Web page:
General Advice Crete





Time in Crete: The time in Crete is GMT+2; i.e. two hours ahead of British time. Clocks change on the same night, so this is always the case. If it is 6.00 in Britain, it will be 8.00 in Crete.

Laundry in Crete: Anyone who doesn’t like hand washing their clothes can find launderettes in the bigger cities and resorts. They can be ridiculously expensive in some of the holiday resorts, though. You can expect one wash to cost anything between €4-12.

Public toilets in Crete: There are not many public toilets in Crete. Bus stations always have a WC, and you can always use toilets in bars, restaurants and hotels. It’s very important to remember to put used toilet paper (and other sanitary products) into the small bin provided, and never into the toilet – Cretan wastewater pipes are very thin and easily blocked.

Post Crete: The Greek Post has one of the worst and slowest services in Europe. A postcard or letter to another country may make it in three days – or three weeks. Villages do not have postmen, and people must travel to the local post office to pick up mail.

Units on Crete: Greece uses the metric system. Wine and other drinks are often listed in kilos rather than litres on menus. One kilo is equivalent to one litre.

Crime on Crete: Crete is a peaceful island, and things do not get stolen very often. This is a big plus about holidaying in Crete, as opposed to Spain or Italy. Be careful with drugs – you can get sent to jail for days, months or even years even if you only have one joint. The Greek prison system is not one of the most comfortable in the world. Helpfully, there are special tourist police; they speak English, and some German and French, and are useful for disputes.


Public holidays in Crete: Here’s a list of some of the most important holidays throughout the year:-

• 1st of January (New Year)
• 6th of January (very important orthodox holiday)
• 25th of March (Independence Day from Turkey)
• Easter Sunday (the most important holiday of the year, when even ferries are not allowed to sail)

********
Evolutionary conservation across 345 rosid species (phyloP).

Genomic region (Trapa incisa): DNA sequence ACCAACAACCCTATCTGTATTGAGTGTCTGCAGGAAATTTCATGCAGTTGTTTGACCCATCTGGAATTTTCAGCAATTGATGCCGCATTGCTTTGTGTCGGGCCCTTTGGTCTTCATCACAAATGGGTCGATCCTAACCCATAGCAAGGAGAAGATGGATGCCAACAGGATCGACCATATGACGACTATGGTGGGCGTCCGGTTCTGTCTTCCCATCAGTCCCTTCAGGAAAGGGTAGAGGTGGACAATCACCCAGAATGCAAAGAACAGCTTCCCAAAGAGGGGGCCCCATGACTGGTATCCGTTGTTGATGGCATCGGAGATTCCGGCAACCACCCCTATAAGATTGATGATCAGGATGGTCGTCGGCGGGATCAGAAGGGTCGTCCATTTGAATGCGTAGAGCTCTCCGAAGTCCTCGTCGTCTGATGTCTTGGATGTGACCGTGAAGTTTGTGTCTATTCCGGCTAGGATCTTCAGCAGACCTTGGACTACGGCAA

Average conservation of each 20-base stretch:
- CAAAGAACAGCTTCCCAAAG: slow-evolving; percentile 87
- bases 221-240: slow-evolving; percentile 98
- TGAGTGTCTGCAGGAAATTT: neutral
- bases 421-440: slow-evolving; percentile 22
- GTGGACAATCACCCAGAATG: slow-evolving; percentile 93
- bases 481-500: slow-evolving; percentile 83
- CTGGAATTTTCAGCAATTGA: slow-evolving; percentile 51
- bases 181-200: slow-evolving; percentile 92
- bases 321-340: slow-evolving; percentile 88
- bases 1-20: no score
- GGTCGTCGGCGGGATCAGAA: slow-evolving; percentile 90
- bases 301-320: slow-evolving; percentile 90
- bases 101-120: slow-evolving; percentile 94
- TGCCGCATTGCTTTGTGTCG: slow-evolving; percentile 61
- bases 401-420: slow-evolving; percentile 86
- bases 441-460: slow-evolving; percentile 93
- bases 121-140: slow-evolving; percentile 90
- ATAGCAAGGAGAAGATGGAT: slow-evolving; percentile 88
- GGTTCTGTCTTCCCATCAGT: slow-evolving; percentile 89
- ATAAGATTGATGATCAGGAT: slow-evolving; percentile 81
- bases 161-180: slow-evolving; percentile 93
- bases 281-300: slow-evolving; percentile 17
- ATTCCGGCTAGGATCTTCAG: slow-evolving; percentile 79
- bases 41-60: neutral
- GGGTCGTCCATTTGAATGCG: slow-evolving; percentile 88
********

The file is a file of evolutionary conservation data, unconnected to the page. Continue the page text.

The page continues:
• Easter Monday
• 1st of May (Labour Day)
• 15th of August (Assumption Day)
• 28th of October (Ochi Day, the day when Greece said ochi (no) to the Italian invasion during World War II)
• 25th and 26th of December (Christmas)

The best magazine about Crete in Greek Language is Crete 's magazine : STIGMES

Luggage Deposits on Crete: Only the big bus stations in Chania, Rethymno and Iraklio have luggage deposit services. You can ask in tavernas and bars if you can leave the backpack or suitcase for a while after you have had a drink or a meal.

Souvenirs in Crete: Souvenirs are often leather goods, pottery, jewellery, olive oil and backgammon boards. Leatherwear is quite cheap – you can buy it in the famous ‘leather street’ in Chania town centre. Ceramics are often in the Greek national colours of blue and white. Gold and silver jewellery can be cheap, but you really need to know about prices in the first place. Not everything is handmade, even if they tell you that. Olive oil, the most common souvenir or present to take home, is better bought in small country shops than the souvenir shops. Backgammon (tavli in Greek) played on Crete in all bars. Chess is also pretty popular these days. In Chania, thre’s a shop which sells only tavli and chess boards, along with pieces. The export, possession or buying of antiques is strictly forbidden, and those breaking the laws face high fines and prison sentences. The national drink of Crete is raki, and a bottle of that is the best souvenir for many. Cretan honey is also a popular, tasty memento.